Highest road in Britain takes you to Applecross
Applecross, Sanctuary, or A’Chomraich in Gaelic is a hard place to reach. Over a rugged mountain when you reach “The Sanctuary”, just like Heaven You will never want to leave. I said in a previous post that a good amount of my Murchison clan ancestry comes from my grandmother, although married to a MacDonald her mother was one of the clan and the family tree fully and clearly traces her ancestry back to the original Murdo Murchison born in 1520, constable and minister of the iconic Eileen Donnan Castle at Donnie, Wester Ross in the Highlands of Scotland. It is an interesting thought that my father was connected to the original Murdo Murchison through both sides of his family.
The name Murdo is Viking and means “warrior from the sea” giving me the idea that many of my ancestors were not men to be messed with?… Or to be proud of! (You can choose your friends but not your relitaves)
My granny Jessie who died from a brain tumour in 1939 came from a long line of subsistence crofters and intrepid seamen. Despite the previous generation being brutally evicted from their crofts, to make way for sheep they picked themselves up and bravely got on with life… through time buying a schooner which could carry a cargo of 200 tons, moored it in Applecross bay and despite little or no education successfully chartered over many years from the north coast of Africa to Iceland, often via the Baltic.
First and foremost these men were seamen then reluctant businessmen.. Today people pay fortunes to partake in what, with the most basic of navigational aids was second nature to them.
The original sandstone doorstep from Applecross is incorporated in the much grander doorstep of “A’Chomraich” Kyle where I grew up. Try spelling this out to your average English call centre worker! Good luck.
The cousins as ols men would meet at my parents home outdoing each other with great tales of wars, daring adventures round the globe and politics. How sad that a child of the sixties viewed them as irrelevant! They were all a bit deaf so it could be quite loud. Part of the fun was strong disagreement but strictly no falling out.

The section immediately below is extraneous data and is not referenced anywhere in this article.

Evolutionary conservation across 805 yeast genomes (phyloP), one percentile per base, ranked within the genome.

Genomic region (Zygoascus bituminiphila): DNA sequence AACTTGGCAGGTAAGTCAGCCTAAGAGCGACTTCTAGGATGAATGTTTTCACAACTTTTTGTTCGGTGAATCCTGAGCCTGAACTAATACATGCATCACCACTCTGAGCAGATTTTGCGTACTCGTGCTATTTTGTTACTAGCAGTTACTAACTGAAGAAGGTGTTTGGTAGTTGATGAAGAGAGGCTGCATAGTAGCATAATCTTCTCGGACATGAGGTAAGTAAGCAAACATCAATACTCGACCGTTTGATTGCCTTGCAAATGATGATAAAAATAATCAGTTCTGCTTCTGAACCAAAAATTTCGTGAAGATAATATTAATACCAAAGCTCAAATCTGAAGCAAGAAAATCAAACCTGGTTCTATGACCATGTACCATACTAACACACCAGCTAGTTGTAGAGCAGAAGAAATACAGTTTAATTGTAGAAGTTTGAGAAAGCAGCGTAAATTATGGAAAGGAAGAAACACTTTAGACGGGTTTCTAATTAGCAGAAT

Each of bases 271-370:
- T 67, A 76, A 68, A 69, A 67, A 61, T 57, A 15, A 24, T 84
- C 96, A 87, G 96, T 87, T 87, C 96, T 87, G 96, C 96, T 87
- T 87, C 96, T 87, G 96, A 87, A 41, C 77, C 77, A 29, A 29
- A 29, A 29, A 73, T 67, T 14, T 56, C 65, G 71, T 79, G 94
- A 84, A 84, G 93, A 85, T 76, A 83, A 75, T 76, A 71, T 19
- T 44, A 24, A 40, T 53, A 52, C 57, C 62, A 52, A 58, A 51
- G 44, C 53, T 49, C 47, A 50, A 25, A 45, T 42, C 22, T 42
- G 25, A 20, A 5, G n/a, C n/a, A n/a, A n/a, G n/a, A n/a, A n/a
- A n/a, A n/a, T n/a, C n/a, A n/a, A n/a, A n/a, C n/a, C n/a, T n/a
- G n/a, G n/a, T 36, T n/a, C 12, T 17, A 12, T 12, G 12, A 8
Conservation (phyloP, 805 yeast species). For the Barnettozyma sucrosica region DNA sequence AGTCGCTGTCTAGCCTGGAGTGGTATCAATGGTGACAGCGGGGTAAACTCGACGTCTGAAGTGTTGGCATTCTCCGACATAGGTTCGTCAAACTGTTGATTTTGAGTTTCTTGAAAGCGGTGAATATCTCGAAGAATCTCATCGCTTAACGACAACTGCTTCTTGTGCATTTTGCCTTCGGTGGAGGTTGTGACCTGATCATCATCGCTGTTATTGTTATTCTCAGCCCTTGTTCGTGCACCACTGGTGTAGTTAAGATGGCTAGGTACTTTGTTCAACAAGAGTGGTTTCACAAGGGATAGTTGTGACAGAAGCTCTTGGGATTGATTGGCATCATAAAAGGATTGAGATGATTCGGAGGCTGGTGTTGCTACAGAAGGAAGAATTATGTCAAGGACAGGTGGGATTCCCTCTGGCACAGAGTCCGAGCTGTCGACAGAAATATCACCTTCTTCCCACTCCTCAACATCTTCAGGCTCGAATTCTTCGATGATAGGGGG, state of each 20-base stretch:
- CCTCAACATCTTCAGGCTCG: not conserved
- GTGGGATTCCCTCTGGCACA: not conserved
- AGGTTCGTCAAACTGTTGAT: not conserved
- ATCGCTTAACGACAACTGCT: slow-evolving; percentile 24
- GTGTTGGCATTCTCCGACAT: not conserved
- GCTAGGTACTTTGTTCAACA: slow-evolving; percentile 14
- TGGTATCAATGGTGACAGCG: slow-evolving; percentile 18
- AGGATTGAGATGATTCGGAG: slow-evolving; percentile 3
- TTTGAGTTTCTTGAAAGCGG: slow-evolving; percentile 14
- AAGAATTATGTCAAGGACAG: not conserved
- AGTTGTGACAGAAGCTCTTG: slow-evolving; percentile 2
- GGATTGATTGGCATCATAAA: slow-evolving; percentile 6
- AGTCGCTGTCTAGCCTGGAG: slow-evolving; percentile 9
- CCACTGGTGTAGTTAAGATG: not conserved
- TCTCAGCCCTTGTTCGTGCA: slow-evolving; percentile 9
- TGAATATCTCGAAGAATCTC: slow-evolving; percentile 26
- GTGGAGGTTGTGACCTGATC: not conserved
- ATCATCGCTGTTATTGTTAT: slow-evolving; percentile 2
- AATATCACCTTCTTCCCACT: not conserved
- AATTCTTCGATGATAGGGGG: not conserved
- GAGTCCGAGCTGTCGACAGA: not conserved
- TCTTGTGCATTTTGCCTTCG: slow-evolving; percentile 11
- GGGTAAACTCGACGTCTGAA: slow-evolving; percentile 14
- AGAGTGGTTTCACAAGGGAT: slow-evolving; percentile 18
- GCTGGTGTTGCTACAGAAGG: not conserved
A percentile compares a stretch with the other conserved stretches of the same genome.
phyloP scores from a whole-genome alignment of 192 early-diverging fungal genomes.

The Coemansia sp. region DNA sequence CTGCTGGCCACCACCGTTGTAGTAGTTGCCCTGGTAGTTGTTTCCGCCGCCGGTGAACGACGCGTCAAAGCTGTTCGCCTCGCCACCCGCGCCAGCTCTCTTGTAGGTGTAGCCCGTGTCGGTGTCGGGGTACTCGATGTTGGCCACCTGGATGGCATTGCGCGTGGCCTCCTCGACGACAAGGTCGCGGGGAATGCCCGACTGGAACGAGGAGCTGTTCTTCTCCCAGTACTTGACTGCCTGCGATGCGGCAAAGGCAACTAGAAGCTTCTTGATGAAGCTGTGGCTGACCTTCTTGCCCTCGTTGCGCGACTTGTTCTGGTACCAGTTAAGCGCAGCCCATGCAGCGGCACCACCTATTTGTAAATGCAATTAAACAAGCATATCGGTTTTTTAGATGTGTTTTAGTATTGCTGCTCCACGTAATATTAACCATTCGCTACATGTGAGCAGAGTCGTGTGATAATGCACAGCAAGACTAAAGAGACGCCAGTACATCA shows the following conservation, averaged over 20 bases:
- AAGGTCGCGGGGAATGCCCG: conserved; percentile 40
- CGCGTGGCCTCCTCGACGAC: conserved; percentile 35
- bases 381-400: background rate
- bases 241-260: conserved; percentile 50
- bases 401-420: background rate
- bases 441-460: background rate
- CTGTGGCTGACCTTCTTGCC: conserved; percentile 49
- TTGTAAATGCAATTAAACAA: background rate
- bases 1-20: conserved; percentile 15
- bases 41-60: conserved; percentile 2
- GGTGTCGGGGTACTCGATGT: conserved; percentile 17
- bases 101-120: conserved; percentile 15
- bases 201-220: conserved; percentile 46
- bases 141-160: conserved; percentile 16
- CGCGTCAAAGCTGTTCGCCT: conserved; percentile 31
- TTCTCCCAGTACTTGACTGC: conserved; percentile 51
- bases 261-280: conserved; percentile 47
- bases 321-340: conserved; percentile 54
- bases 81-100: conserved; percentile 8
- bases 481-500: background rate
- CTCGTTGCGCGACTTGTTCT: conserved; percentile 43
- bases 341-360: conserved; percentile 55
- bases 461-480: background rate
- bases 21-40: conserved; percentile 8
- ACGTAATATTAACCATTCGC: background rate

We are undoubtedly a quirky and even eccentric bunch in the eyes of some. I always remember, prior to trips abroad staying with the truly delightful family of Donald MacDonald my father’s cousin (He once turned up, quite pleased with himself) at Wokingham train station equipped. with a wheel barrow to collect my cases prior to a trip across the pond. People must have been quite bemused to see an English gentleman and a somewhat scruffy Highland boy walking along the road with a wheelbarrow, after all this was, posh home county, territory and not the rugged, remote, outlandish west coast of Scotland!
Whilst the emphasis of this blog is merely to point out some observations from life’s journey; within the presbyterian tradition there is much emphasis on biblical covenant theology; those baptised as infants and diligently brought up in the faith are part of the visible church and destined and promised to become believers. Perhaps wrongly,this is something I have never given much thought to choosing simply and obediently to tow the line of the denomination which nurtured me. (This is not always typical of me) Is there anything then in covenant theology? YES I think so. Why should I be surprised that for no humanly explicable reason strong faith has passed from generation to generation as promised by God?
A good example of this would be the fact that most of the Applecross rooted family of the late Donald,are steadfast in the faith, two of the siblings along with their children are back in the land of their forefathers and loving it. The rising millennial generation…Their children are devoted to the Christian faith. Perhaps In considering this I should try to look in more detail back to the original ancestor of the clan. He came to Kintail as minister and constable of Eilean Donan castle mid 16th century.
Legend has it that he was a descendant of Columba who circa 600AD
brought Christianity to Scotland. This is borne out by the old family graves in Lochalsh which have multiple doves, the symbol used by the great man himself.
You can strongly disagree with my, albeit weak conviction on and pleasant musings regarding covenant theology. However I refuse to fall out with you over it. Surely the main thing is to have faith in the saviour who conquered death and is bringing us to that bright and better land. Today these words from the psalms speak powerfully to me: ‘
Then are they glad, because at rest and quiet now they be, for he them to the haven brings which they desired to See.‘Applecross may be the best place on earth but is nothing compared to the glory of HEAVEN!
If interested in the undoubted case for covenant theology go to Donald Macleod’s Blog and find a robust well reasoned argument.